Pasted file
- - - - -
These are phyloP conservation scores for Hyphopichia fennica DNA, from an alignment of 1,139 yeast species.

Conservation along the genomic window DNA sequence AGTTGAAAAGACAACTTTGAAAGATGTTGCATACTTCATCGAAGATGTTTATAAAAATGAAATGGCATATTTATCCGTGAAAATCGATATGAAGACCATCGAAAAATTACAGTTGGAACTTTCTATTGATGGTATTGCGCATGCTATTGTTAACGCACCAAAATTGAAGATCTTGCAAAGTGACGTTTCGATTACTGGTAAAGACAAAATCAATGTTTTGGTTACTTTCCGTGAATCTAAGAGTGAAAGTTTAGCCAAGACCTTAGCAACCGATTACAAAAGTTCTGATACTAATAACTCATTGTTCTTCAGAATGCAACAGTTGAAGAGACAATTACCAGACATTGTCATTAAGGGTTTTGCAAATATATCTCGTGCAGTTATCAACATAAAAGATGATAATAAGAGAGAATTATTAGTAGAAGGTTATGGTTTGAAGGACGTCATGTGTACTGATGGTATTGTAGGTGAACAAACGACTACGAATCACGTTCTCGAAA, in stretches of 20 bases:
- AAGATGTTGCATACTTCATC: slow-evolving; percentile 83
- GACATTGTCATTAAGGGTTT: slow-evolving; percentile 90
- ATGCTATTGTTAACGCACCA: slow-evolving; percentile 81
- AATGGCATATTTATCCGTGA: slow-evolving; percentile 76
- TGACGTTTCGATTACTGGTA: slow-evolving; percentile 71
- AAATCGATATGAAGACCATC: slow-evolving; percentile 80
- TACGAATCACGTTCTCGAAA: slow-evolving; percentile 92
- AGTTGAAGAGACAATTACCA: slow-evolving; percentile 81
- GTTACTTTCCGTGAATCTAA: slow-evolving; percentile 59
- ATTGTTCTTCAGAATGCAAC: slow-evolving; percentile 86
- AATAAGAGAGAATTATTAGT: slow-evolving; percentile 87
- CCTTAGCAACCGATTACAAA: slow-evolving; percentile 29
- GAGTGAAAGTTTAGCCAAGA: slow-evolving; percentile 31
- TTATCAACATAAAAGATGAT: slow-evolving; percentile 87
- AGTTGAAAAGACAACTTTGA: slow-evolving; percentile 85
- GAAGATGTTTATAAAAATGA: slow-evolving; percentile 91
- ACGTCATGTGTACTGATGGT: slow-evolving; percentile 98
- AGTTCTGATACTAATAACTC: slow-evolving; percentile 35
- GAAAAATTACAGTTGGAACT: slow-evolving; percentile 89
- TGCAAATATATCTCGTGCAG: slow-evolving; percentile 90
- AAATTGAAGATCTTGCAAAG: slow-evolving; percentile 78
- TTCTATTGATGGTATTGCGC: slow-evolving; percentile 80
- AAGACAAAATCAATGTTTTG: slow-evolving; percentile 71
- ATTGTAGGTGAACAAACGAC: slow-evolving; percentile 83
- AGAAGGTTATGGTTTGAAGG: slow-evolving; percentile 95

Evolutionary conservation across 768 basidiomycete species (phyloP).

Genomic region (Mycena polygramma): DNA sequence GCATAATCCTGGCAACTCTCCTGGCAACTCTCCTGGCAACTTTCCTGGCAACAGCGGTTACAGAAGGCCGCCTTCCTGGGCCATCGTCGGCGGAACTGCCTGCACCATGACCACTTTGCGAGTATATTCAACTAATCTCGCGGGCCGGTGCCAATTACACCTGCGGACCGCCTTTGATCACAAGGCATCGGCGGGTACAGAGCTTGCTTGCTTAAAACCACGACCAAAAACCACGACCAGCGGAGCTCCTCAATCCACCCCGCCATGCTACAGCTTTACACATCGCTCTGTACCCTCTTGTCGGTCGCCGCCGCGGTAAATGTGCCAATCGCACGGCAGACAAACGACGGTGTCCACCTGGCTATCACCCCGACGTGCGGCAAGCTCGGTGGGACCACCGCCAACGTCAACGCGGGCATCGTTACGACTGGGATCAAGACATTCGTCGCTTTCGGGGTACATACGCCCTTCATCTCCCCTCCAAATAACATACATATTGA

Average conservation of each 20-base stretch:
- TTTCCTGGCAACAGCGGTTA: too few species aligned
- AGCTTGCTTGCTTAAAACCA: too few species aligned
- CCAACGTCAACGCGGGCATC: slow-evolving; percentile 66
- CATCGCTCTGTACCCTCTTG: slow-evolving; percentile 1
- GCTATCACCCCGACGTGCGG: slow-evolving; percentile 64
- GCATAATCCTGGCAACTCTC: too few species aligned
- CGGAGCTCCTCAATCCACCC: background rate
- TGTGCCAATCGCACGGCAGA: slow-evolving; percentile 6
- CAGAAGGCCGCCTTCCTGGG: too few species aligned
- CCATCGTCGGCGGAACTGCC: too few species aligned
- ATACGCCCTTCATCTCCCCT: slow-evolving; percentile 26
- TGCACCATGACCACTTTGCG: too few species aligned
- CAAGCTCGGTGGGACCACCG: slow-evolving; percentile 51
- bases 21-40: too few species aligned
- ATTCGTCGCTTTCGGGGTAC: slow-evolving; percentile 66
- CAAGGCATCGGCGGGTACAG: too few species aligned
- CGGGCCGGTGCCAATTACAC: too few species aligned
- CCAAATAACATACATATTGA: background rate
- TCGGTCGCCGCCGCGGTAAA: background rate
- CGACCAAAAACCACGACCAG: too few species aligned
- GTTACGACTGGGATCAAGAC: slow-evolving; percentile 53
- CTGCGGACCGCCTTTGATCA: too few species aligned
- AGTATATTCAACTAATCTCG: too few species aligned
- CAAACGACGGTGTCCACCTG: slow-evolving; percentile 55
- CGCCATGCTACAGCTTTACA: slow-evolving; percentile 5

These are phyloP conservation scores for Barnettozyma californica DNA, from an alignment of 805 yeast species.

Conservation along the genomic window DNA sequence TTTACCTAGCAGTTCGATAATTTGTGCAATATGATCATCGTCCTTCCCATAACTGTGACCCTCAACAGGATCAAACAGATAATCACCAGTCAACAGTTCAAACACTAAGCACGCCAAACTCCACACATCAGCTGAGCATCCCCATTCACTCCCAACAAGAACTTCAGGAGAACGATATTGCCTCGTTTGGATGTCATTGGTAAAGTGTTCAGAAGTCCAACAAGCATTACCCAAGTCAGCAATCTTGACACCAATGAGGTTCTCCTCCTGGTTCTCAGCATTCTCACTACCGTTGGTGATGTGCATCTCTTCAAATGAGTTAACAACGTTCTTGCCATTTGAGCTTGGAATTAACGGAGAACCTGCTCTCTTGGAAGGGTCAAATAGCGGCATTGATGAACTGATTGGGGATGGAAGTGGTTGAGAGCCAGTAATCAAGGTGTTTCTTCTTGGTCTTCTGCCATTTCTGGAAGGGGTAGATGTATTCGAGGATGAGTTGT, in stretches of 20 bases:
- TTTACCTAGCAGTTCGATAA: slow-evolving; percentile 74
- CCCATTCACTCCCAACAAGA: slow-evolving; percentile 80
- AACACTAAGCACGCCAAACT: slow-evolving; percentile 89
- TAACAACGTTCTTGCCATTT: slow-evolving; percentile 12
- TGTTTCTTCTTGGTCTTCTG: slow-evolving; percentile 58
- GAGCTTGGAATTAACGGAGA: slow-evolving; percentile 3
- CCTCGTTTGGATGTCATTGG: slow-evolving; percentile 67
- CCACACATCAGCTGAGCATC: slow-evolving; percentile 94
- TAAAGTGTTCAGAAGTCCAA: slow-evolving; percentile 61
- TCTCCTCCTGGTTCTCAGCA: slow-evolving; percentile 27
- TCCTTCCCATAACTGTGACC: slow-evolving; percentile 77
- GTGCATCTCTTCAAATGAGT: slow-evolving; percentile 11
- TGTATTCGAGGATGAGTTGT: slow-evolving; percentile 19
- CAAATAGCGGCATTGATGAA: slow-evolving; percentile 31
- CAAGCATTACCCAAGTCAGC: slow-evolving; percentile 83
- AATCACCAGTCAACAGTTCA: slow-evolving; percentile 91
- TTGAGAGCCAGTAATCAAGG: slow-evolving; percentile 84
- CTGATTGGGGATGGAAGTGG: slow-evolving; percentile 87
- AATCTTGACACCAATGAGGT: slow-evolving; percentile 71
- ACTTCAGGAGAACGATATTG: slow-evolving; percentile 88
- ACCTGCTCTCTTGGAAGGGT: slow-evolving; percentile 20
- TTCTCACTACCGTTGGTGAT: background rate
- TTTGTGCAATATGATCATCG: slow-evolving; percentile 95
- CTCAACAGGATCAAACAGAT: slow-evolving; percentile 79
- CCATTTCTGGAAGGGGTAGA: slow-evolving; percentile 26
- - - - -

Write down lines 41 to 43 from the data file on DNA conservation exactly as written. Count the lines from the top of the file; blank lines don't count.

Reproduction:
- ATACGCCCTTCATCTCCCCT: slow-evolving; percentile 26
- TGCACCATGACCACTTTGCG: too few species aligned
- CAAGCTCGGTGGGACCACCG: slow-evolving; percentile 51